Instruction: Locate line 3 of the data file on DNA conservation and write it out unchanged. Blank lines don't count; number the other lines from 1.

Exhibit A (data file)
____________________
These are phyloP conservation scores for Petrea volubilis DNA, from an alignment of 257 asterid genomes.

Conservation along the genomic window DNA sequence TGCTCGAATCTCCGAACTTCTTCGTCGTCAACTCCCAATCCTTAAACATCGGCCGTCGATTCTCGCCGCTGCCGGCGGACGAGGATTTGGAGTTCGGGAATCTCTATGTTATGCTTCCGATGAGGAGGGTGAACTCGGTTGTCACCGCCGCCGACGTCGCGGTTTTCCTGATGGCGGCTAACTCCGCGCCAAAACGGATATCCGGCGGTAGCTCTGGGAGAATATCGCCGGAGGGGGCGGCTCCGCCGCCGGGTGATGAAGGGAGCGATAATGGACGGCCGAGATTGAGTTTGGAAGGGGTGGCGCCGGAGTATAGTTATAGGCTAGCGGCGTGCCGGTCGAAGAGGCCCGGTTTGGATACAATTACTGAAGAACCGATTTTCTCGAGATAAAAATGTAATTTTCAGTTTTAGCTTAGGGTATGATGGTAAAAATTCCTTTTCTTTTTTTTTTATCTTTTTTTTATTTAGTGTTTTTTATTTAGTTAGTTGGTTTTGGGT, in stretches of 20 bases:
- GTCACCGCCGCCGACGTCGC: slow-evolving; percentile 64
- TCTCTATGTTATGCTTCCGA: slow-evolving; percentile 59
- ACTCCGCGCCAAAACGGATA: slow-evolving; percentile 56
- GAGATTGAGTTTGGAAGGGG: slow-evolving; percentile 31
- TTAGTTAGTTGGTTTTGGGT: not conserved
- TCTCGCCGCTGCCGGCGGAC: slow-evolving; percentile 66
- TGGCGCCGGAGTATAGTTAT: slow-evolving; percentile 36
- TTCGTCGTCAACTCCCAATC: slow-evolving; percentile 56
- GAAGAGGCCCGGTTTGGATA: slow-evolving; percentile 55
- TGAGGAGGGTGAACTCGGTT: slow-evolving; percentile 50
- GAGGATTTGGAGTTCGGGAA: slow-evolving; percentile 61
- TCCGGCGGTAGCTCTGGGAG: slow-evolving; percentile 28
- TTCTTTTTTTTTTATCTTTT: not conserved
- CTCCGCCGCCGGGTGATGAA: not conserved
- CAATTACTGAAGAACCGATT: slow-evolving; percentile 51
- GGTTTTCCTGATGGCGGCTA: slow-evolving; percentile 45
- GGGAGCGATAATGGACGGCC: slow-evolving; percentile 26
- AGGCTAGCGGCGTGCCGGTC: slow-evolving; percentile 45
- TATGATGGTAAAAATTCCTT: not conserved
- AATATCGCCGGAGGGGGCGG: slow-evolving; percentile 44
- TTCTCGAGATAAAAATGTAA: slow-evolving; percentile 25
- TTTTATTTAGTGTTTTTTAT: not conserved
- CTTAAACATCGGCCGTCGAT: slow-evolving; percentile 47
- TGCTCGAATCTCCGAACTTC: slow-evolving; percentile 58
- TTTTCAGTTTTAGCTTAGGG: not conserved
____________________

- GTCACCGCCGCCGACGTCGC: slow-evolving; percentile 64